“We need to make sure that we deal with people who are being disenfranchised. Right now, we’re canvassing, knocking on doors and we have been able to get people engaged early because we have some seats even here on the state level that we need,” she said.

Also in the south, Buquilla Ervin-Cannon, the president of the South Carolina Chapter of Al Sharpton’s National Action Network — or NAN — has gotten an early start on voter registration drives and on recruiting youth to get out and vote.

She’s also helped to facilitate a smooth trip to the polls for those who will be voting in the midterms.

“We elect officials to serve us and I’m so concerned about the 2018 mid-terms and NAN is concerned about the mid-terms,” Ervin-Cannon said, noting that among the many unanswered questions are why did 93 million registered voters decline to cast a ballot in the 2016 presidential election.

“That’s why we are where we are today,” she said, referring to what’s been a chaotic and controversial new administration. “I feel that officials from the local to the federal level should be accountable for the district they serve. They should be accessible to their constituents,” Ervin-Cannon said.

Further, elected officials on all levels should hold meetings in their districts to ascertain the needs of those who live there, she said.

Particularly irksome to Ervin-Cannon is what she says is a country-wide trend where parts of a town comprise of wealthy and well-kept neighborhoods while other parts feature condemned property and ghettos.

D.C. Democratic Congresswoman Eleanor Holmes Norton said she’s especially focused on a few states for the midterms.

“I’m, keeping my eyes on the 10 states that Trump won that have Democratic senators up for re-election — Pennsylvania, West Virginia, Indiana, Ohio, Wisconsin, Missouri, North Dakota, Florida, Michigan and Montana. And then, the Midwest states that Clinton barely lost to Trump are particularly important too: Wisconsin, Michigan and Pennsylvania,” Norton said.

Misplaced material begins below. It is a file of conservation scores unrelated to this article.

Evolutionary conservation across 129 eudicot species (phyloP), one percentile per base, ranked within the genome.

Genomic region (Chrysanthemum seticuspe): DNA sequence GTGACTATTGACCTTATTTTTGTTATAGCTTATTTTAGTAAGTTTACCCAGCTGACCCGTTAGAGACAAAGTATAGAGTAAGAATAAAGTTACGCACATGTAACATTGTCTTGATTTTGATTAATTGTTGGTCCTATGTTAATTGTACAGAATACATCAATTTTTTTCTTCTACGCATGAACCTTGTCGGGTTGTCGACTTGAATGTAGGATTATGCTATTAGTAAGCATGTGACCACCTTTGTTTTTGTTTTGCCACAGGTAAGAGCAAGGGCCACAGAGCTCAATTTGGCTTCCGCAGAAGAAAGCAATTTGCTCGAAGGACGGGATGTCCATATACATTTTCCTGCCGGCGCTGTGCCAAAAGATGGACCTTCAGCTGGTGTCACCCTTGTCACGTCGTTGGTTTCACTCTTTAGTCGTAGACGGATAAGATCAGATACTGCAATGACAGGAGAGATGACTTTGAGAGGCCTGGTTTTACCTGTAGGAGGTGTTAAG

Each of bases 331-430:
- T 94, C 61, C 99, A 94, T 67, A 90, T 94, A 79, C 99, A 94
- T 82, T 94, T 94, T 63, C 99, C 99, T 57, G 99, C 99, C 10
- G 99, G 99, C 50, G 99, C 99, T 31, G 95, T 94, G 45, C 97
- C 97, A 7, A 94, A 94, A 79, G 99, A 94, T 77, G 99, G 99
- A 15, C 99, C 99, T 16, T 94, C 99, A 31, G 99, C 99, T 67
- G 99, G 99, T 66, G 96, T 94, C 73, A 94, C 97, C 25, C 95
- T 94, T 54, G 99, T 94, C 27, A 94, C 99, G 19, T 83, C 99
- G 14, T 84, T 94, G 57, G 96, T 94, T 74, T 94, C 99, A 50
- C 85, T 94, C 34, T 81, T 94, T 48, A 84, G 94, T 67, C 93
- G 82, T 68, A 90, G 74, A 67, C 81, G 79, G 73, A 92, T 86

“However, in this region I am most focused on the upcoming 2017 gubernatorial and local elections here in Virginia, which will be a bellwether for the 2018 midterms,” she said.

Congressional Black Caucus members are among those in the safest seats, particularly considering the president’s loss of support among independents and even a sliding reduction of support among Republicans, Norton said.

“Next year’s midterms are very important because Democrats have a chance to take back the House, checked only by massive post-2010 Republican gerrymandering of seats, and the Senate, or at least do so well that both could be within reach in 2020,” she said.

“There’s a disproportionate number of Senate seats up next year — including 23 Democrats and two Independents who caucus with Democrats, compared to only eight Republican incumbents — but Democrats could take back the Senate “if Democratic do not lose any seats in light of how close Democrats are to having the majority now,” Norton said.

Stacy M. Brown is a senior writer for The Washington Informer and the senior national correspondent for the Black Press of America. Stacy has more than 25 years of journalism experience and has authored...